Kessmar Construction Company et al., Petitioners, v. Commissioner of Internal Revenue, Respondent, 336 F.2d 865 (9th Cir. 1964)Annotate this Case
Bert Z. Tigerman, Nathan Schwartz, Beverly Hills, Cal., for petitioners.
Louis F. Oberdorfer, Asst. Atty. Gen., Lee A. Jackson, David O. Walter, Ralph A. Muoio, Dept. of Justice, Washington, D. C., for respondent.
Before BARNES, MERRILL and DUNIWAY, Circuit Judges.
DUNIWAY, Circuit Judge.
Sixteen corporations seek review of a decision of the Tax Court. The sole question is whether the Commissioner of Internal Revenue, acting under the provisions of section 269 of the Internal Revenue Code of 1954, (26 U.S.C. § 269), properly determined that each corporation was acquired by its stockholders (each had the same stockholders) for the "principal purpose" of "* * * evasion or avoidance of Federal income tax by securing the benefit of a deduction, credit, or other allowance which such person or corporation would not otherwise enjoy * * *." Having so determined, the Commissioner denied to each corporation the so-called surtax exemption of $25,000 allowed by Section 11 of the Internal Revenue Code, (26 U.S.C. § 11(c)). Instead, he allowed one such exemption to the sixteen corporations as a group, computing the taxable income of each corporation on the basis that it would be entitled to 1/16 of the $25,000 "exemption."
The facts of the transactions giving rise to this controversy are complex. They were testified to in great detail by the individuals who became stockholders of the sixteen corporations and by other persons, and are also evidenced by numerous exhibits. The detailed findings and opinion of the Tax Court are reported at 39 T.C. 778 and we do not recite them here. Petitioners do not attack the findings insofar as they describe what happened. Their contention is that the Tax Court was clearly erroneous in determining (1) that they had not met their burden of proving that the Commissioner's determination was erroneous, and (2) that the principal purpose of their stockholders in forming sixteen corporations instead of one was the evasion or avoidance of income tax through the securing of tax benefits which the stockholders otherwise would not have enjoyed.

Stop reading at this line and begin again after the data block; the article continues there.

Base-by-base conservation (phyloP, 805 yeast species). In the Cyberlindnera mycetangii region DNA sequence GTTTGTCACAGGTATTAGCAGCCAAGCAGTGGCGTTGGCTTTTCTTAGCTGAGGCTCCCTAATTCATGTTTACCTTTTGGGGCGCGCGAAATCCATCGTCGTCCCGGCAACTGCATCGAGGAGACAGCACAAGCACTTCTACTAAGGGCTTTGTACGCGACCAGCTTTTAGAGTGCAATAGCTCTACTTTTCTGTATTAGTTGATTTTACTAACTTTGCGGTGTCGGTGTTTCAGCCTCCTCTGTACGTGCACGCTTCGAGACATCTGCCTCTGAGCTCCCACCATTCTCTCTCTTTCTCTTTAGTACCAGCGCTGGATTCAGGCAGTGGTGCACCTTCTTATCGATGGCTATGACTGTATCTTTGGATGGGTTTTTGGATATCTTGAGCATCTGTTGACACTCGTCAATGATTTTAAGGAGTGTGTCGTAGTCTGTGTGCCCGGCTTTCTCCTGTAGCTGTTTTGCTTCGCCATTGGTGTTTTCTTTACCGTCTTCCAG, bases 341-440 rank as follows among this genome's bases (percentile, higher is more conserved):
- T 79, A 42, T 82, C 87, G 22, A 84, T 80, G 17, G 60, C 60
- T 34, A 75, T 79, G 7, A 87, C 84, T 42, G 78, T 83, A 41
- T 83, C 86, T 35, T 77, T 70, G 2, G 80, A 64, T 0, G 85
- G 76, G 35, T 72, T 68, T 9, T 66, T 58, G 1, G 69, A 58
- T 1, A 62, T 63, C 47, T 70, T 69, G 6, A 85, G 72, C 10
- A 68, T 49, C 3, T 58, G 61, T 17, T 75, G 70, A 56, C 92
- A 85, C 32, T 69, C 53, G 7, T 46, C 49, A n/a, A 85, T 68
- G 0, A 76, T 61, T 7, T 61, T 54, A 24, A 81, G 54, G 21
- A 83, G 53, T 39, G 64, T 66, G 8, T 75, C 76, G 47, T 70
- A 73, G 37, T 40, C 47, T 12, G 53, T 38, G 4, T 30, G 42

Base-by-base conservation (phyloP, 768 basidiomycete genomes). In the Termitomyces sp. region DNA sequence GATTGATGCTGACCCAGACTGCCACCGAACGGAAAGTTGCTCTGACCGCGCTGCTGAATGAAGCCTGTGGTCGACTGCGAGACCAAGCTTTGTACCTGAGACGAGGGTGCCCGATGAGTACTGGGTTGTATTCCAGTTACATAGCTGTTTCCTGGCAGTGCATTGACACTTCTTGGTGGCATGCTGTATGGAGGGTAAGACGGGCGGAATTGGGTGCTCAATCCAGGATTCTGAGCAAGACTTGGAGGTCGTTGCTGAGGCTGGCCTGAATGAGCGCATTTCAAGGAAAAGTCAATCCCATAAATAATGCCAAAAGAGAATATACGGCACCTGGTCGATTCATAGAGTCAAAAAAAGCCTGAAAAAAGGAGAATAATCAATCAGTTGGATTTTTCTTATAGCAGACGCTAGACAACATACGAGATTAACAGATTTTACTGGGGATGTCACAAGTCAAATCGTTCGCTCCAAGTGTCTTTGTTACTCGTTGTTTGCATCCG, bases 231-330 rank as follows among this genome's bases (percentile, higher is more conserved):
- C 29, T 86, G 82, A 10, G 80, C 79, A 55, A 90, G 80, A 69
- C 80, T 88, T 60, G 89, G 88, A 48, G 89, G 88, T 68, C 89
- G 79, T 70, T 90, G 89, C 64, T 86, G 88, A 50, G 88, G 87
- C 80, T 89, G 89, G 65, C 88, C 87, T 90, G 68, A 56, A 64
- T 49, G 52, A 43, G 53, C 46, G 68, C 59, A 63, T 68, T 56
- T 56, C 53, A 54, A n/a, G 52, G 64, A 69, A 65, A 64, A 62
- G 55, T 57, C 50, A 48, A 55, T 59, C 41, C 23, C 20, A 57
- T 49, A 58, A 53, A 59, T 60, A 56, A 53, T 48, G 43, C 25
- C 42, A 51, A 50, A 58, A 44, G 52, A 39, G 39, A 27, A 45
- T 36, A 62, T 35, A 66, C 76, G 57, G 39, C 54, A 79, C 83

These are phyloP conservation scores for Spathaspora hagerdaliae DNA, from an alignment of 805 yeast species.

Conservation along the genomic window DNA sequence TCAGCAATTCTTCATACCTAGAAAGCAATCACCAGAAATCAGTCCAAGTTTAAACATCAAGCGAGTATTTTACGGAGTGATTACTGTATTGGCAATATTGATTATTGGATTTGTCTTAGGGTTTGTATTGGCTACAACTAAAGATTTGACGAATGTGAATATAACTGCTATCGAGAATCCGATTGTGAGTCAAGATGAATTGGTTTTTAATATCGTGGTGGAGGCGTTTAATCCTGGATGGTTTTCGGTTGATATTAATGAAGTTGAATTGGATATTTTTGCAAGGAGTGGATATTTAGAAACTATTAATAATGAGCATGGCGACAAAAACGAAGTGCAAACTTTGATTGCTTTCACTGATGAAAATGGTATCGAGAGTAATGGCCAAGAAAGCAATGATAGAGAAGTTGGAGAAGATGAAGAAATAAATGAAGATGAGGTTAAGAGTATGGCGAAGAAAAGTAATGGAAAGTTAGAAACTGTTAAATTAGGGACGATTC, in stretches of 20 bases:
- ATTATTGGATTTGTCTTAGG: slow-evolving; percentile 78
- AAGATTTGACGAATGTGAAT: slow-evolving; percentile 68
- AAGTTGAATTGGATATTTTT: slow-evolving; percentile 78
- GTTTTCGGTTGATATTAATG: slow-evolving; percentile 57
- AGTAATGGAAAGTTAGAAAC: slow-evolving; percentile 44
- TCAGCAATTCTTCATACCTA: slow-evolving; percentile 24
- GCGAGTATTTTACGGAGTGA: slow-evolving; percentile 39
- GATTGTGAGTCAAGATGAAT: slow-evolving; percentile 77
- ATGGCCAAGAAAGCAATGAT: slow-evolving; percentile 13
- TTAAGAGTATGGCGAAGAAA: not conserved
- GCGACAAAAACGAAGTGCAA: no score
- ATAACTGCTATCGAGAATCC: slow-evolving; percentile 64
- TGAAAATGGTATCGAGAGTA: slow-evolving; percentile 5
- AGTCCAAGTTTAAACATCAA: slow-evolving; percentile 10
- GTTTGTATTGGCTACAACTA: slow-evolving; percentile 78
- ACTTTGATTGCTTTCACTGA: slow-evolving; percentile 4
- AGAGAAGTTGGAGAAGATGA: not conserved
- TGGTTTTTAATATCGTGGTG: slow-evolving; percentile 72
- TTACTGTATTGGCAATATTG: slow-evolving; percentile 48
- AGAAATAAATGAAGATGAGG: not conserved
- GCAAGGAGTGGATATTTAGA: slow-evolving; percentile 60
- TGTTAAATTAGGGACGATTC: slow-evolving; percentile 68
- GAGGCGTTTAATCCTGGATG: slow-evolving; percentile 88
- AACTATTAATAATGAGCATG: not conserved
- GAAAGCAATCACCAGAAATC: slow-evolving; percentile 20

The Tax Court's determination as to the principal purpose of the stockholders in acquiring control of these petitioners is a factual determination based upon inferences drawn by the Tax Court from the evidence. We can reverse such a determination only if we conclude that it is clearly erroneous. This we are to do if on the entire evidence we are left with a definite and firm conviction that a mistake has been committed (United States v. United States Gypsum Company, 1948, 333 U.S. 364, 68 S. Ct. 525, 92 L. Ed. 746). This is true even though it may be that on such a question as this the Tax Court has no particular "expertise" and we are therefore in substantially as good a position as the Tax Court to make a judgment. (See Gillette's Estate v. Commissioner, 9 Cir., 1950, 182 F.2d 1010) We do not understand the Gillette decision to mean that we must reverse just because, had we been the original trier of the facts, we might have drawn a different inference. We think it must appear to us that, in drawing the inference that it did, the Tax Court was clearly wrong.
Bearing these principles in mind, we have carefully examined the contentions of the petitioners and the record in this case and we are not convinced that the Tax Court's factual determination is clearly erroneous. Accordingly, it must stand.
The opinion of the Tax Court adequately disposes of all of the legal contentions raised by the petitioners before that court. The opinion, however, indicates that the Tax Court relied in part upon section 482 of the Internal Revenue Code of 1954, (26 U.S.C. § 482), as well as upon section 269. We are of the view that section 269 fully empowers the Commissioner to do what he did, and we therefore neither approve nor disapprove of any views expressed by the Tax Court in relation to section 482.
Before us the petitioners contend that the Tax Court erred in excluding evidence offered by them which, they say, would show that, in conducting similar transactions at about the same time as the transactions here involved, they did not form multiple corporations to the extent that they did in this case. The purpose was to confirm their own statements that their motive in forming the multiple corporations in this case was a business motive. In the cases which they cite,1 one of the questions at issue was the intent or motive of a party in the case, and the evidence as to the other transactions, which was held properly received, was offered by the other party to the case to show conduct inconsistent with the claimed intent or motive. Here, the evidence was offered to corroborate the stockholders' testimony as to their own motives. We do not say that such evidence would never be admissible. We think, however, that its probative effect, if any, would be weak. To us it is at least doubtful that proof that a taxpayer in transaction A did not attempt to evade or avoid income tax would show that in transaction B, which was handled in a somewhat different manner, one whose form points strongly to evasion or avoidance, the taxpayer did not intend to evade or avoid income tax. Had the evidence been received, extensive collateral issues might have been raised, and the time and effort consumed in investigating them could well have been out of all proportion to the importance of the evidence. The court properly exercised its discretion in excluding the evidence
Wood v. United States, 1842, 41 U.S. (16 Pet.) 342, 10 L. Ed. 987; N. L. R. B. v. National Seal Corporation, 2 Cir., 1942, 127 F.2d 776